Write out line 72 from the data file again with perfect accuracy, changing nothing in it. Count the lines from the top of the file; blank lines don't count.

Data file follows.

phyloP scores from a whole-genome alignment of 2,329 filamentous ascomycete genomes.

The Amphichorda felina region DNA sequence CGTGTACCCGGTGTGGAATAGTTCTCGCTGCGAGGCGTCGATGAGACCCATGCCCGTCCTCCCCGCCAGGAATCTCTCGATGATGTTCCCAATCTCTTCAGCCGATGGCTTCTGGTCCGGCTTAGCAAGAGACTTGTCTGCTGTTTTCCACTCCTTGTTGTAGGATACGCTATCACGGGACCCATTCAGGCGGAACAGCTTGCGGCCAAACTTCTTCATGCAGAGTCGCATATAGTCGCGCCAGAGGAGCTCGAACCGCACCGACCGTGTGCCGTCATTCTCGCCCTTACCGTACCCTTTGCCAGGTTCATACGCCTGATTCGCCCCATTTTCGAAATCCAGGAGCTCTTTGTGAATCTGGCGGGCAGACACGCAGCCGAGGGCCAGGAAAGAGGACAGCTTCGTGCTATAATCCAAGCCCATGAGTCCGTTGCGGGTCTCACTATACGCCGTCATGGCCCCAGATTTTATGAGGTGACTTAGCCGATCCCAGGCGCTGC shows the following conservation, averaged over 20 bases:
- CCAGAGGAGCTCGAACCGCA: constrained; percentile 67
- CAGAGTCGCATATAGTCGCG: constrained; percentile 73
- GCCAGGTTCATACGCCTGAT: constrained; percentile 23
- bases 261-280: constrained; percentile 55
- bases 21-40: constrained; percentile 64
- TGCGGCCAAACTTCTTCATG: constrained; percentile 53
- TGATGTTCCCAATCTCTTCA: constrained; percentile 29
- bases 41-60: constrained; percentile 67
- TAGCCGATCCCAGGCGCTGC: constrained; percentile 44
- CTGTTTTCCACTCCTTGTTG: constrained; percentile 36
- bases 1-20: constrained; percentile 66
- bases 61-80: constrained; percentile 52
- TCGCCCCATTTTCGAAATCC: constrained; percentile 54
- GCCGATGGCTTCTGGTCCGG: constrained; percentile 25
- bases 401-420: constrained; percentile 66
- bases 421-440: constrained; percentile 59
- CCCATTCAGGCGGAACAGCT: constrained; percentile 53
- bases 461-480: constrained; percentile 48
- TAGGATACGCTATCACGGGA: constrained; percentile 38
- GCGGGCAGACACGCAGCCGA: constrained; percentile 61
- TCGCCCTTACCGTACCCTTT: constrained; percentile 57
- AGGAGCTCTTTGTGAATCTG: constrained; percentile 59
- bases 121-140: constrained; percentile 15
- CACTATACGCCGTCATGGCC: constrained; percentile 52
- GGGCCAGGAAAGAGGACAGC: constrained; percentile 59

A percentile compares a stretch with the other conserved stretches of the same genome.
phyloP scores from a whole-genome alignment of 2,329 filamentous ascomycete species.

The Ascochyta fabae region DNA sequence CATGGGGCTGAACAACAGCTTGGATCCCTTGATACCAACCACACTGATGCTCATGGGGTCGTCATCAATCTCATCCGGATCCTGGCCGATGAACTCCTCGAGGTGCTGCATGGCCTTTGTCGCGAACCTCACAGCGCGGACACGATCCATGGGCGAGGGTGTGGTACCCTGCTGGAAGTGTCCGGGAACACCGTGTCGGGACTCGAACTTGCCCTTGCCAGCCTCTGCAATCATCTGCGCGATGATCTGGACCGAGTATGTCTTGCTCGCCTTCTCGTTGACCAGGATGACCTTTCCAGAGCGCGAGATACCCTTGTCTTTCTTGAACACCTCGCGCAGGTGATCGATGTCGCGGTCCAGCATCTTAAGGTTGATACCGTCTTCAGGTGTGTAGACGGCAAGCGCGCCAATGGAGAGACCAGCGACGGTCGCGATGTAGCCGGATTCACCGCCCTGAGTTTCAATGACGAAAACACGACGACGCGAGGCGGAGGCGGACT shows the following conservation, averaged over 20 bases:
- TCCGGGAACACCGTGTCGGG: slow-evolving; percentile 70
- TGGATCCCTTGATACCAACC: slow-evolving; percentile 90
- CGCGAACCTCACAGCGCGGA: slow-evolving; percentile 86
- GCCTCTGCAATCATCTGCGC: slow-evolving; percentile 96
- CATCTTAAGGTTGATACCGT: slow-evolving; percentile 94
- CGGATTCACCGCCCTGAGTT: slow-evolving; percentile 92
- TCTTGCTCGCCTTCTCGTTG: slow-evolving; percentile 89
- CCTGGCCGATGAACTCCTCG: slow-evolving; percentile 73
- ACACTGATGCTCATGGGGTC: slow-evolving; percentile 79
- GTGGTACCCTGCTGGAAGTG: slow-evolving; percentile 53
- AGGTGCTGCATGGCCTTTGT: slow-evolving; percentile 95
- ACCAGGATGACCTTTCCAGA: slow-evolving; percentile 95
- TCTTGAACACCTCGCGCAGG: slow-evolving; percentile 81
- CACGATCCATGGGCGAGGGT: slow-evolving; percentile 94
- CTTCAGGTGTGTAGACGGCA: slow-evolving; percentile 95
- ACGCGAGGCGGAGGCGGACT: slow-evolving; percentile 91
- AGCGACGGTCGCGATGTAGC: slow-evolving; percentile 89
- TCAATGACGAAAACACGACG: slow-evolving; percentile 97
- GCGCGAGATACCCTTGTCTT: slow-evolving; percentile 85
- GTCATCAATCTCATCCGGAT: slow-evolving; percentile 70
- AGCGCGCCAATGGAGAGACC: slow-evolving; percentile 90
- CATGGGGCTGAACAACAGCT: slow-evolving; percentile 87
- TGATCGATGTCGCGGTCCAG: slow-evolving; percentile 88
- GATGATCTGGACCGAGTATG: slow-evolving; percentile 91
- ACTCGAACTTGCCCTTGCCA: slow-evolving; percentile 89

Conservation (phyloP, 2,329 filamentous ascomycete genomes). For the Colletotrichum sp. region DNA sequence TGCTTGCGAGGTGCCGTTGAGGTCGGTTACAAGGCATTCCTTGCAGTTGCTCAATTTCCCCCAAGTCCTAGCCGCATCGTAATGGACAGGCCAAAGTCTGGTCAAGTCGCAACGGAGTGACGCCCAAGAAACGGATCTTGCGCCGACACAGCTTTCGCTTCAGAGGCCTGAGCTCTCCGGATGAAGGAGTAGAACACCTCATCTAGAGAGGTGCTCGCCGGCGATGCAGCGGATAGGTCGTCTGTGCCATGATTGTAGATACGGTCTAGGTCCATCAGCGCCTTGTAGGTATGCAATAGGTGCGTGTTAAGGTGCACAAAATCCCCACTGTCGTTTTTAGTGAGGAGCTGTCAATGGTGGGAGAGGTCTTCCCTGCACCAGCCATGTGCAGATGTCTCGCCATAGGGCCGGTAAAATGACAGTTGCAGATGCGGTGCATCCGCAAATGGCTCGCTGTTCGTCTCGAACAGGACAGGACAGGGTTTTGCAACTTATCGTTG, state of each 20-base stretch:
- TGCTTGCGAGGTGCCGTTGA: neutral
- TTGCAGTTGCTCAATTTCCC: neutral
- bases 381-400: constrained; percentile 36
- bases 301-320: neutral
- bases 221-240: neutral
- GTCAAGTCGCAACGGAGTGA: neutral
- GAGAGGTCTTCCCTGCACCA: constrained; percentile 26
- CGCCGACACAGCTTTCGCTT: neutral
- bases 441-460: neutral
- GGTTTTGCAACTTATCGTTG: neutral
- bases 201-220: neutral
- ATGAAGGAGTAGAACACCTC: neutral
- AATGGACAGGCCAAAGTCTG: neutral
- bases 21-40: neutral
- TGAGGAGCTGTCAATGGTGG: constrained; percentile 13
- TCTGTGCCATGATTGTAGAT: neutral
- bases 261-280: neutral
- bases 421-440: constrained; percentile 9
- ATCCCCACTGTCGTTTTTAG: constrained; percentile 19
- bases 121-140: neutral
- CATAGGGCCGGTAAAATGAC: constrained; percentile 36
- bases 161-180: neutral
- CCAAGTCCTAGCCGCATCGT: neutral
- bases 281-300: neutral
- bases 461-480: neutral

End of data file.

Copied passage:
- TCTGTGCCATGATTGTAGAT: neutral